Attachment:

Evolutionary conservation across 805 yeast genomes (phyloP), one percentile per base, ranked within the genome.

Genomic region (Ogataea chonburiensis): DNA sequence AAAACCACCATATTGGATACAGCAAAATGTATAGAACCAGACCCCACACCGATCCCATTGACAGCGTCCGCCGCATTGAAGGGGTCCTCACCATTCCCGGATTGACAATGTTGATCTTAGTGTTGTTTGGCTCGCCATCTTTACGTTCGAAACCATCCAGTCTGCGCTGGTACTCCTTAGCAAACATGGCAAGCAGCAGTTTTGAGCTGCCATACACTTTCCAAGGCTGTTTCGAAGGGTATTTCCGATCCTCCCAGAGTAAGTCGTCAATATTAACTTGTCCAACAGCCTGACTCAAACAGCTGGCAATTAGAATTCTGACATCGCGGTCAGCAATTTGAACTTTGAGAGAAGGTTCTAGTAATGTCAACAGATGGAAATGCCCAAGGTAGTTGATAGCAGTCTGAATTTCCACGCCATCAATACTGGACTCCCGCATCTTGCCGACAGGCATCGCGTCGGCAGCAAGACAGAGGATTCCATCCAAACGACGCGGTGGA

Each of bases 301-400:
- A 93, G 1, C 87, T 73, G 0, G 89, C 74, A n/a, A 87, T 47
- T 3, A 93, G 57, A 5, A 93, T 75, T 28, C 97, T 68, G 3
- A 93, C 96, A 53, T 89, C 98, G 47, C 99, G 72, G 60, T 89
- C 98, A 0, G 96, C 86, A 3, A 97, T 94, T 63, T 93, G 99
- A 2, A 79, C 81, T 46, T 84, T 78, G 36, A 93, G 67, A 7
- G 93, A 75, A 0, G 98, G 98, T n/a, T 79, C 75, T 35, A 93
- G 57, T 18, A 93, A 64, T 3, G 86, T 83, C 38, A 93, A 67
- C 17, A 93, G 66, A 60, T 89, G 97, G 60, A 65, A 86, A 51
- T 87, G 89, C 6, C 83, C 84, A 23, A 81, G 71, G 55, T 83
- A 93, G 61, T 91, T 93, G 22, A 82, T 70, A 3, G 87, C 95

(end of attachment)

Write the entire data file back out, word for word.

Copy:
Evolutionary conservation across 805 yeast genomes (phyloP), one percentile per base, ranked within the genome.

Genomic region (Ogataea chonburiensis): DNA sequence AAAACCACCATATTGGATACAGCAAAATGTATAGAACCAGACCCCACACCGATCCCATTGACAGCGTCCGCCGCATTGAAGGGGTCCTCACCATTCCCGGATTGACAATGTTGATCTTAGTGTTGTTTGGCTCGCCATCTTTACGTTCGAAACCATCCAGTCTGCGCTGGTACTCCTTAGCAAACATGGCAAGCAGCAGTTTTGAGCTGCCATACACTTTCCAAGGCTGTTTCGAAGGGTATTTCCGATCCTCCCAGAGTAAGTCGTCAATATTAACTTGTCCAACAGCCTGACTCAAACAGCTGGCAATTAGAATTCTGACATCGCGGTCAGCAATTTGAACTTTGAGAGAAGGTTCTAGTAATGTCAACAGATGGAAATGCCCAAGGTAGTTGATAGCAGTCTGAATTTCCACGCCATCAATACTGGACTCCCGCATCTTGCCGACAGGCATCGCGTCGGCAGCAAGACAGAGGATTCCATCCAAACGACGCGGTGGA

Each of bases 301-400:
- A 93, G 1, C 87, T 73, G 0, G 89, C 74, A n/a, A 87, T 47
- T 3, A 93, G 57, A 5, A 93, T 75, T 28, C 97, T 68, G 3
- A 93, C 96, A 53, T 89, C 98, G 47, C 99, G 72, G 60, T 89
- C 98, A 0, G 96, C 86, A 3, A 97, T 94, T 63, T 93, G 99
- A 2, A 79, C 81, T 46, T 84, T 78, G 36, A 93, G 67, A 7
- G 93, A 75, A 0, G 98, G 98, T n/a, T 79, C 75, T 35, A 93
- G 57, T 18, A 93, A 64, T 3, G 86, T 83, C 38, A 93, A 67
- C 17, A 93, G 66, A 60, T 89, G 97, G 60, A 65, A 86, A 51
- T 87, G 89, C 6, C 83, C 84, A 23, A 81, G 71, G 55, T 83
- A 93, G 61, T 91, T 93, G 22, A 82, T 70, A 3, G 87, C 95